Finally, I was given a letter that my application had been approved and was advised 1) not to leave the country for the next week until my biometrics card arrived, 2) that I have no recourse to public funds, and 3) that I could not train to be a doctor nor seek employment as a professional sportsperson.

At tis level, both applicants and auditors are trying to do the right thing, and both are ill-served by the system (and I think that the US has equal difficulties).  OccupationsProfessionals seeking a work permit have skills and ambitions to create businesses and products that grow jobs and exports.  Reviewers are conscientious in assuring that applicants will be able to integrate and perform.  But the process is so expensive and intimidating, very difficult to get right from either side.

Does it, in the end, serve the positive goals of society to make the process so challenging for those who want to come and contribute?

Sunday, January 6, 2013

Maastricht mid-winter

The city is cloaked it’s post-Christmas grey, cool and drizzling, the river running high and muddy, the streets glistening in early twilight.  People balance umbrellas as they balance on bikes, fearing the sudden wind gust or icy spot.

Koopzondag is still in full swing today, attracting crowds into the Old Center looking for bargains.  The stores seem to be running a Dutch Auction to clear the shelves:  first 20% discount, then 30%, now 50%, tempting browsers to grab items before someone else does. 

I was trapped in a long line at the Bijenkorf to buy my 2013 Calendar (Molen voor elke maand, right): everyone is cashing gift cards ad making exchanges.  In contrast to the US, people are chatty and smiling for the most part.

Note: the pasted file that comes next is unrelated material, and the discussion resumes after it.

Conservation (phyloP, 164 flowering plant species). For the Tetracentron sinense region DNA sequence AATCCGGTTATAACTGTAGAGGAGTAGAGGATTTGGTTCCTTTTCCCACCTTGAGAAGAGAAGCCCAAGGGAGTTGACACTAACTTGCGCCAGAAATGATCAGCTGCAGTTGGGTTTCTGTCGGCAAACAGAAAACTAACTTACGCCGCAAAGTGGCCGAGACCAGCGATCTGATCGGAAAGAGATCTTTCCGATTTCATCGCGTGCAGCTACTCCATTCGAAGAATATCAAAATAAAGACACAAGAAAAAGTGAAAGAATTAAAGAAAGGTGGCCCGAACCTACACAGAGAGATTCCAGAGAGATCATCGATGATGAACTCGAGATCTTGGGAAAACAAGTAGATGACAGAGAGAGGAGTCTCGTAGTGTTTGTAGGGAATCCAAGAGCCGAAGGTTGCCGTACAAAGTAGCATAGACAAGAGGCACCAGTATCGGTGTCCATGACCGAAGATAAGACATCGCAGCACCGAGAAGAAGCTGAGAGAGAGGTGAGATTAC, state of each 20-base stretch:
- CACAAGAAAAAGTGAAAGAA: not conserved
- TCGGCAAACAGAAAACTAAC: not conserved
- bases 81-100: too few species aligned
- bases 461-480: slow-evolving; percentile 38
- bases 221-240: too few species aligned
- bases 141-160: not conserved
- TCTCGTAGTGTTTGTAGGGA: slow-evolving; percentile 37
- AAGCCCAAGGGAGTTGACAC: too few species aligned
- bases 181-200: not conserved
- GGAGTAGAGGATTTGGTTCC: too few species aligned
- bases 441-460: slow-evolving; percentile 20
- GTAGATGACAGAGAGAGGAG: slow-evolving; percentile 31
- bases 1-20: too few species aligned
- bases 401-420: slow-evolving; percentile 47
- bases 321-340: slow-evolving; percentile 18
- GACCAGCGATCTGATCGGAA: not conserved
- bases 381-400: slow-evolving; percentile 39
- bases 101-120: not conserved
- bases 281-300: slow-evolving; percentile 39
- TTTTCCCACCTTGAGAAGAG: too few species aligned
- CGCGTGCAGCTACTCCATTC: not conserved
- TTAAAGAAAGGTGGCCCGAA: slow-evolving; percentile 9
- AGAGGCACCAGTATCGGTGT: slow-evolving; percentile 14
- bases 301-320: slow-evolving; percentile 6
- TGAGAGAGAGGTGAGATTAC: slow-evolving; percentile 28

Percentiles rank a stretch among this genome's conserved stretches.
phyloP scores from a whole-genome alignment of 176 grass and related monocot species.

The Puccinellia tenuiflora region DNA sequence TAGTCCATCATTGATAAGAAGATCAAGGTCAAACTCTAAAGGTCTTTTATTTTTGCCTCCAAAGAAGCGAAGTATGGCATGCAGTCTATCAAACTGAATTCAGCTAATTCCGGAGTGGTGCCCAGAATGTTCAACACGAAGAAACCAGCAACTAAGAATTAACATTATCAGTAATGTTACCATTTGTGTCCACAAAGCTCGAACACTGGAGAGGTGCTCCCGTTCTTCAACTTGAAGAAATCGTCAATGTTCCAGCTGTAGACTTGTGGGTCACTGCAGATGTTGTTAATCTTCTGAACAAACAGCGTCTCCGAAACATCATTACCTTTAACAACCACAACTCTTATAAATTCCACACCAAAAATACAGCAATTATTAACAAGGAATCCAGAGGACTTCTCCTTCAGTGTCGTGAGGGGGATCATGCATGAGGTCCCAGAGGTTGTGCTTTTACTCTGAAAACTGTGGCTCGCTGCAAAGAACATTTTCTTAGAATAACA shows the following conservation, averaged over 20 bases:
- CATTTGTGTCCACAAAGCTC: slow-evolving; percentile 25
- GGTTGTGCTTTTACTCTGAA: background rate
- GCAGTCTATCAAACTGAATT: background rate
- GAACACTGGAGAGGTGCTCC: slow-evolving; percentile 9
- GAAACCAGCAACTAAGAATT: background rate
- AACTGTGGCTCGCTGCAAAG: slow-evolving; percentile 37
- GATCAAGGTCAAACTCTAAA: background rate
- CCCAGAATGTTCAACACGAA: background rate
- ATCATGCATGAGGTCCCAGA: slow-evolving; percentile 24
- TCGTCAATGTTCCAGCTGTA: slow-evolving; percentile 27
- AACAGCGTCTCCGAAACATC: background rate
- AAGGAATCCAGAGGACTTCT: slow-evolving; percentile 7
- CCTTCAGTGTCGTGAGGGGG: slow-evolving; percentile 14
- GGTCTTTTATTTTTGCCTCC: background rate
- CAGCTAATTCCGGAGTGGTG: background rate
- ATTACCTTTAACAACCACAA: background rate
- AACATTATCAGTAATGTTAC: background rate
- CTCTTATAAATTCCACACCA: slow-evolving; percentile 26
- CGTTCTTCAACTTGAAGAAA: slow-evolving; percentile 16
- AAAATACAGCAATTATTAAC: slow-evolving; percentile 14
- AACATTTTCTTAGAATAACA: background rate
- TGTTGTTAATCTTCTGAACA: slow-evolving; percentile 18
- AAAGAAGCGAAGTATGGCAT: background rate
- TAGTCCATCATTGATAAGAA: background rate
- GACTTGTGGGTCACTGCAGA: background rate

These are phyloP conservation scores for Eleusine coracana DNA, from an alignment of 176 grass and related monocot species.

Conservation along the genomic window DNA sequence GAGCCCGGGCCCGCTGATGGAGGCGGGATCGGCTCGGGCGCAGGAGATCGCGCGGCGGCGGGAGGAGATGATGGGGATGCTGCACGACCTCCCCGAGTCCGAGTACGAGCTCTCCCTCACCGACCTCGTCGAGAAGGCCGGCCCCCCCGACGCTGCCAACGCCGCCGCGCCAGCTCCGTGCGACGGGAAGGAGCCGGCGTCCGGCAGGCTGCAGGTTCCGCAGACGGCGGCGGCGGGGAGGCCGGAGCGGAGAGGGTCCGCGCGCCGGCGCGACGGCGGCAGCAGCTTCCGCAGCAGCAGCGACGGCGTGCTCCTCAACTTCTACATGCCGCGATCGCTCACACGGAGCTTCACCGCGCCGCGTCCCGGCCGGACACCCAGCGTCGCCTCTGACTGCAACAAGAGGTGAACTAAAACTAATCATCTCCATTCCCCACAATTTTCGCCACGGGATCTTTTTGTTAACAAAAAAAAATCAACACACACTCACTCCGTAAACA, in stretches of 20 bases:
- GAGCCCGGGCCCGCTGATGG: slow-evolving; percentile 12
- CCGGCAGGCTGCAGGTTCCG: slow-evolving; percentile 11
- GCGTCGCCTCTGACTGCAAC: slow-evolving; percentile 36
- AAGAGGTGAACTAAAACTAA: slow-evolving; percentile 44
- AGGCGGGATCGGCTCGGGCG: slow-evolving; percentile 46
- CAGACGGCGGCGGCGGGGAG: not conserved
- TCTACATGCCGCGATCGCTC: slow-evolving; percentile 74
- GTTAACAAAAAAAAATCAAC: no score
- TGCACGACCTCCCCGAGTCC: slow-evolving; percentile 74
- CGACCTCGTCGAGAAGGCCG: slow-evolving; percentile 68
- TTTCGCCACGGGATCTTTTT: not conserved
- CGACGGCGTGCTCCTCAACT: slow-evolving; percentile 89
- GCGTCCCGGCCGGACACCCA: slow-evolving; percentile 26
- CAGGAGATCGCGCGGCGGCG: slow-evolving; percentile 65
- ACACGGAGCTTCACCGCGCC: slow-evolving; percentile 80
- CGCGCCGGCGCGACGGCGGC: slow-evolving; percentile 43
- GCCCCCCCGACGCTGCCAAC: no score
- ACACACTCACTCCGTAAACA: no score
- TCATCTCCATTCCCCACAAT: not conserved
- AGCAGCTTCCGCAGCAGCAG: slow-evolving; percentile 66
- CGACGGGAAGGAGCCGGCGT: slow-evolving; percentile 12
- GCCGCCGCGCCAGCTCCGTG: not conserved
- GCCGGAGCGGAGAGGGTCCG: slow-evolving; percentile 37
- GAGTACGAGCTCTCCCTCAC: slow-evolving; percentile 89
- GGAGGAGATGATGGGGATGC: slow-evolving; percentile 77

Christmas is rapidly being deconstructed across town.  The Market at the Vrijthof has been  disassembled, the walls and roofs of the huts piled in flat tacks, the SkyWheel coming down wedge by wedge over an afternoon.  The bars along Kesselskade are taking a break from the Market crowds, and stay dark and shuttered so that staff can get a few evenings off.

Still, the lights remain along the streets and in the trees, I’m hoping they’ll stay for a couple of more weeks.  Carnivale is coming early this year (Feb 8-12) so I expect that the bunting and yellow-green-red lamps will be distributed along the streets shortly.

I’m getting my New Year rolling, business meetings for my projects, appointments with banks and physicians, drinks with friends.  It’s all loose and agreeable, no immediate deadlines to push towards and a much lighter task list.  I still need to get the class lectures prepared and my UK visa sorted, but those feel like distant clouds in an otherwise good start to the year.

Ryanair is running 10 euro flights between Maastricht-Aachen Airport and London-Stansted.  It’s really nice, cutting an hour off of the usual flights via Eindhoven.  They are running full too, so I’m hoping there’ enough traffic for the airline to keep the route running

The only gap is the connection from town center to the airport.  Taxis are 25 euros each way; the 59 bus costs only 4 euros but only starts at 8 am and runs only once an hour.

I’m assured by Veolia that its’ holiday scheduling, but when holiday travelers need to catch the only passenger flight at 7am,  wouldn’t it make sense to add busses rather than cut them?